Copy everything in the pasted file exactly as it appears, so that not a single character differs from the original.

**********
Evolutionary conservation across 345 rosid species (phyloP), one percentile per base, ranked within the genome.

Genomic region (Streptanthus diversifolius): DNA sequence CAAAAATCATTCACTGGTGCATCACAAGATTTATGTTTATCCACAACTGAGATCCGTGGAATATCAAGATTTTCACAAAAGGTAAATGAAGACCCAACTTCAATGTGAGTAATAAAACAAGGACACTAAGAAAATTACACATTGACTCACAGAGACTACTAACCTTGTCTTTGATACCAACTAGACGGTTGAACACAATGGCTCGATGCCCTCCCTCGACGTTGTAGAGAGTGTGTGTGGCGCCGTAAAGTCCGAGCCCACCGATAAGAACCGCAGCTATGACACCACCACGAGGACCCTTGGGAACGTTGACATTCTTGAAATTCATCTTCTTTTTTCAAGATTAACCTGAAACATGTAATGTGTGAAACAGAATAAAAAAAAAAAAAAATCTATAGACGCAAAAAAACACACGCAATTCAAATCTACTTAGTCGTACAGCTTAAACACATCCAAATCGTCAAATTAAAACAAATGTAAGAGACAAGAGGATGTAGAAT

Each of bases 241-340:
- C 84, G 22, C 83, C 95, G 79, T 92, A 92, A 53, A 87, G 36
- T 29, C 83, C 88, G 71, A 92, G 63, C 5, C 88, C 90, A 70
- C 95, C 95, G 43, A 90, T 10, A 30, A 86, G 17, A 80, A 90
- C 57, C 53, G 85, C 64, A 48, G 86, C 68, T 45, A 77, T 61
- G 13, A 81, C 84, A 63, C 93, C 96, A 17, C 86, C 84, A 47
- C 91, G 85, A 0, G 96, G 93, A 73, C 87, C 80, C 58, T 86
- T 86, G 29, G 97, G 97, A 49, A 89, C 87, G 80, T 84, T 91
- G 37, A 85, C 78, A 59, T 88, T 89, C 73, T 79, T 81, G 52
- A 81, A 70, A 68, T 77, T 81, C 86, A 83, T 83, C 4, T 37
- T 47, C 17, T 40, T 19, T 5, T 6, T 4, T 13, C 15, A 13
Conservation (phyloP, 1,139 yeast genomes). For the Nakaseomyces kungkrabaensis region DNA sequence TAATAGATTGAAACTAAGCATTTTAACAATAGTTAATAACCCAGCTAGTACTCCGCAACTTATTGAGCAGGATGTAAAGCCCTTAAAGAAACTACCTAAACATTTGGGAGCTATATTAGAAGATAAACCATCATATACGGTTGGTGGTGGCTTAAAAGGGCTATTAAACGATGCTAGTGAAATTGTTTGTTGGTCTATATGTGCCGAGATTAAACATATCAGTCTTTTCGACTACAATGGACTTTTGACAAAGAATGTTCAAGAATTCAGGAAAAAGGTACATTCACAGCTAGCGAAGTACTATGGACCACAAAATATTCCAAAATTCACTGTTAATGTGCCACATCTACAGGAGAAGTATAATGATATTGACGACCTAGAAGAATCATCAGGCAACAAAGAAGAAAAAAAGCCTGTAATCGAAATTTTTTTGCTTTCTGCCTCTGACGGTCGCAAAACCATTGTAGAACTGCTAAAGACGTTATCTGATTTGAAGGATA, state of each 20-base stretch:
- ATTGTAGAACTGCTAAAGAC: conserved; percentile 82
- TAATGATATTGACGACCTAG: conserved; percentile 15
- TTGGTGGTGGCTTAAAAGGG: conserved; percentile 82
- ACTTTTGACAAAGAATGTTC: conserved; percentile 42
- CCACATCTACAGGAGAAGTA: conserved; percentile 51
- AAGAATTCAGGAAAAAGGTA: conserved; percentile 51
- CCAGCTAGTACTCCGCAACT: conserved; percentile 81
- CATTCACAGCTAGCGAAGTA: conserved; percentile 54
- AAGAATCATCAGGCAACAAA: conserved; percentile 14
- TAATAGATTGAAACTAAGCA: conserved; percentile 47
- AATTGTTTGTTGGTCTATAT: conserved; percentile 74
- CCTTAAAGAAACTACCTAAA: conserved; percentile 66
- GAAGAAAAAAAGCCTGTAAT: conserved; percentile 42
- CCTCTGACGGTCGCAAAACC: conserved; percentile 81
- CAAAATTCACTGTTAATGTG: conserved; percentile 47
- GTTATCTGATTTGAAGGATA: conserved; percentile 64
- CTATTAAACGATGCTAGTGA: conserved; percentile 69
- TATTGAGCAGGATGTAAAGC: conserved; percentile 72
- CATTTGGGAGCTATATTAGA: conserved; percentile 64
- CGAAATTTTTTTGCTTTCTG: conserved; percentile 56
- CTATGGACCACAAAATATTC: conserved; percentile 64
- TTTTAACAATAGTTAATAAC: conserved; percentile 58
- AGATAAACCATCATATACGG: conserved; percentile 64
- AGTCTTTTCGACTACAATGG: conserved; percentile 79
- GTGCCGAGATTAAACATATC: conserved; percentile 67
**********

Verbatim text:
Evolutionary conservation across 345 rosid species (phyloP), one percentile per base, ranked within the genome.

Genomic region (Streptanthus diversifolius): DNA sequence CAAAAATCATTCACTGGTGCATCACAAGATTTATGTTTATCCACAACTGAGATCCGTGGAATATCAAGATTTTCACAAAAGGTAAATGAAGACCCAACTTCAATGTGAGTAATAAAACAAGGACACTAAGAAAATTACACATTGACTCACAGAGACTACTAACCTTGTCTTTGATACCAACTAGACGGTTGAACACAATGGCTCGATGCCCTCCCTCGACGTTGTAGAGAGTGTGTGTGGCGCCGTAAAGTCCGAGCCCACCGATAAGAACCGCAGCTATGACACCACCACGAGGACCCTTGGGAACGTTGACATTCTTGAAATTCATCTTCTTTTTTCAAGATTAACCTGAAACATGTAATGTGTGAAACAGAATAAAAAAAAAAAAAAATCTATAGACGCAAAAAAACACACGCAATTCAAATCTACTTAGTCGTACAGCTTAAACACATCCAAATCGTCAAATTAAAACAAATGTAAGAGACAAGAGGATGTAGAAT

Each of bases 241-340:
- C 84, G 22, C 83, C 95, G 79, T 92, A 92, A 53, A 87, G 36
- T 29, C 83, C 88, G 71, A 92, G 63, C 5, C 88, C 90, A 70
- C 95, C 95, G 43, A 90, T 10, A 30, A 86, G 17, A 80, A 90
- C 57, C 53, G 85, C 64, A 48, G 86, C 68, T 45, A 77, T 61
- G 13, A 81, C 84, A 63, C 93, C 96, A 17, C 86, C 84, A 47
- C 91, G 85, A 0, G 96, G 93, A 73, C 87, C 80, C 58, T 86
- T 86, G 29, G 97, G 97, A 49, A 89, C 87, G 80, T 84, T 91
- G 37, A 85, C 78, A 59, T 88, T 89, C 73, T 79, T 81, G 52
- A 81, A 70, A 68, T 77, T 81, C 86, A 83, T 83, C 4, T 37
- T 47, C 17, T 40, T 19, T 5, T 6, T 4, T 13, C 15, A 13
Conservation (phyloP, 1,139 yeast genomes). For the Nakaseomyces kungkrabaensis region DNA sequence TAATAGATTGAAACTAAGCATTTTAACAATAGTTAATAACCCAGCTAGTACTCCGCAACTTATTGAGCAGGATGTAAAGCCCTTAAAGAAACTACCTAAACATTTGGGAGCTATATTAGAAGATAAACCATCATATACGGTTGGTGGTGGCTTAAAAGGGCTATTAAACGATGCTAGTGAAATTGTTTGTTGGTCTATATGTGCCGAGATTAAACATATCAGTCTTTTCGACTACAATGGACTTTTGACAAAGAATGTTCAAGAATTCAGGAAAAAGGTACATTCACAGCTAGCGAAGTACTATGGACCACAAAATATTCCAAAATTCACTGTTAATGTGCCACATCTACAGGAGAAGTATAATGATATTGACGACCTAGAAGAATCATCAGGCAACAAAGAAGAAAAAAAGCCTGTAATCGAAATTTTTTTGCTTTCTGCCTCTGACGGTCGCAAAACCATTGTAGAACTGCTAAAGACGTTATCTGATTTGAAGGATA, state of each 20-base stretch:
- ATTGTAGAACTGCTAAAGAC: conserved; percentile 82
- TAATGATATTGACGACCTAG: conserved; percentile 15
- TTGGTGGTGGCTTAAAAGGG: conserved; percentile 82
- ACTTTTGACAAAGAATGTTC: conserved; percentile 42
- CCACATCTACAGGAGAAGTA: conserved; percentile 51
- AAGAATTCAGGAAAAAGGTA: conserved; percentile 51
- CCAGCTAGTACTCCGCAACT: conserved; percentile 81
- CATTCACAGCTAGCGAAGTA: conserved; percentile 54
- AAGAATCATCAGGCAACAAA: conserved; percentile 14
- TAATAGATTGAAACTAAGCA: conserved; percentile 47
- AATTGTTTGTTGGTCTATAT: conserved; percentile 74
- CCTTAAAGAAACTACCTAAA: conserved; percentile 66
- GAAGAAAAAAAGCCTGTAAT: conserved; percentile 42
- CCTCTGACGGTCGCAAAACC: conserved; percentile 81
- CAAAATTCACTGTTAATGTG: conserved; percentile 47
- GTTATCTGATTTGAAGGATA: conserved; percentile 64
- CTATTAAACGATGCTAGTGA: conserved; percentile 69
- TATTGAGCAGGATGTAAAGC: conserved; percentile 72
- CATTTGGGAGCTATATTAGA: conserved; percentile 64
- CGAAATTTTTTTGCTTTCTG: conserved; percentile 56
- CTATGGACCACAAAATATTC: conserved; percentile 64
- TTTTAACAATAGTTAATAAC: conserved; percentile 58
- AGATAAACCATCATATACGG: conserved; percentile 64
- AGTCTTTTCGACTACAATGG: conserved; percentile 79
- GTGCCGAGATTAAACATATC: conserved; percentile 67